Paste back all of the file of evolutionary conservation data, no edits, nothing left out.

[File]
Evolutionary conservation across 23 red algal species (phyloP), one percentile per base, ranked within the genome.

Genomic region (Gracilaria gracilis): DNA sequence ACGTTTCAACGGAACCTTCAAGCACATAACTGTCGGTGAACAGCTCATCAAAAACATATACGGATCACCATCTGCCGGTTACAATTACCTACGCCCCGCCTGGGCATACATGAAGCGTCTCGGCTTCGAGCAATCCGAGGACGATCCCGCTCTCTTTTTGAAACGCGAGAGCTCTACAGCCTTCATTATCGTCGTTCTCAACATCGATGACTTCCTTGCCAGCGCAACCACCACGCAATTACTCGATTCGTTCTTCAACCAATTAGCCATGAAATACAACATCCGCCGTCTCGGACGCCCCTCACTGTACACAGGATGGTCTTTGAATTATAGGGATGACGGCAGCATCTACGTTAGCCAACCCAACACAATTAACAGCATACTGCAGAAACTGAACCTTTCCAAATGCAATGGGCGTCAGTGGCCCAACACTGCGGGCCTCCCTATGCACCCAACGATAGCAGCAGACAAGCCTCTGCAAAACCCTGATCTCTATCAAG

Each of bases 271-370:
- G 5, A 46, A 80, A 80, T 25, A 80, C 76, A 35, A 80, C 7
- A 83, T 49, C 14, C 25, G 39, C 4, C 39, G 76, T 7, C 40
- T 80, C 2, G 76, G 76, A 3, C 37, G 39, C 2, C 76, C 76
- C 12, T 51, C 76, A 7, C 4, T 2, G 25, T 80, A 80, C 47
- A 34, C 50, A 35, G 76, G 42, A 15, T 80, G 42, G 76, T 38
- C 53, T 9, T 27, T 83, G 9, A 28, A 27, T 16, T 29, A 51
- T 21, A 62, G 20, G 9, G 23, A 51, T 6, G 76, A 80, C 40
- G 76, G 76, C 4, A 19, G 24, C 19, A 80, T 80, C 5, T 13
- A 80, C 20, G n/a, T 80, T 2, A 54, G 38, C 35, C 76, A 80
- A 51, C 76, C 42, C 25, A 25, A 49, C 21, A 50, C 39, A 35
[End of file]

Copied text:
Evolutionary conservation across 23 red algal species (phyloP), one percentile per base, ranked within the genome.

Genomic region (Gracilaria gracilis): DNA sequence ACGTTTCAACGGAACCTTCAAGCACATAACTGTCGGTGAACAGCTCATCAAAAACATATACGGATCACCATCTGCCGGTTACAATTACCTACGCCCCGCCTGGGCATACATGAAGCGTCTCGGCTTCGAGCAATCCGAGGACGATCCCGCTCTCTTTTTGAAACGCGAGAGCTCTACAGCCTTCATTATCGTCGTTCTCAACATCGATGACTTCCTTGCCAGCGCAACCACCACGCAATTACTCGATTCGTTCTTCAACCAATTAGCCATGAAATACAACATCCGCCGTCTCGGACGCCCCTCACTGTACACAGGATGGTCTTTGAATTATAGGGATGACGGCAGCATCTACGTTAGCCAACCCAACACAATTAACAGCATACTGCAGAAACTGAACCTTTCCAAATGCAATGGGCGTCAGTGGCCCAACACTGCGGGCCTCCCTATGCACCCAACGATAGCAGCAGACAAGCCTCTGCAAAACCCTGATCTCTATCAAG

Each of bases 271-370:
- G 5, A 46, A 80, A 80, T 25, A 80, C 76, A 35, A 80, C 7
- A 83, T 49, C 14, C 25, G 39, C 4, C 39, G 76, T 7, C 40
- T 80, C 2, G 76, G 76, A 3, C 37, G 39, C 2, C 76, C 76
- C 12, T 51, C 76, A 7, C 4, T 2, G 25, T 80, A 80, C 47
- A 34, C 50, A 35, G 76, G 42, A 15, T 80, G 42, G 76, T 38
- C 53, T 9, T 27, T 83, G 9, A 28, A 27, T 16, T 29, A 51
- T 21, A 62, G 20, G 9, G 23, A 51, T 6, G 76, A 80, C 40
- G 76, G 76, C 4, A 19, G 24, C 19, A 80, T 80, C 5, T 13
- A 80, C 20, G n/a, T 80, T 2, A 54, G 38, C 35, C 76, A 80
- A 51, C 76, C 42, C 25, A 25, A 49, C 21, A 50, C 39, A 35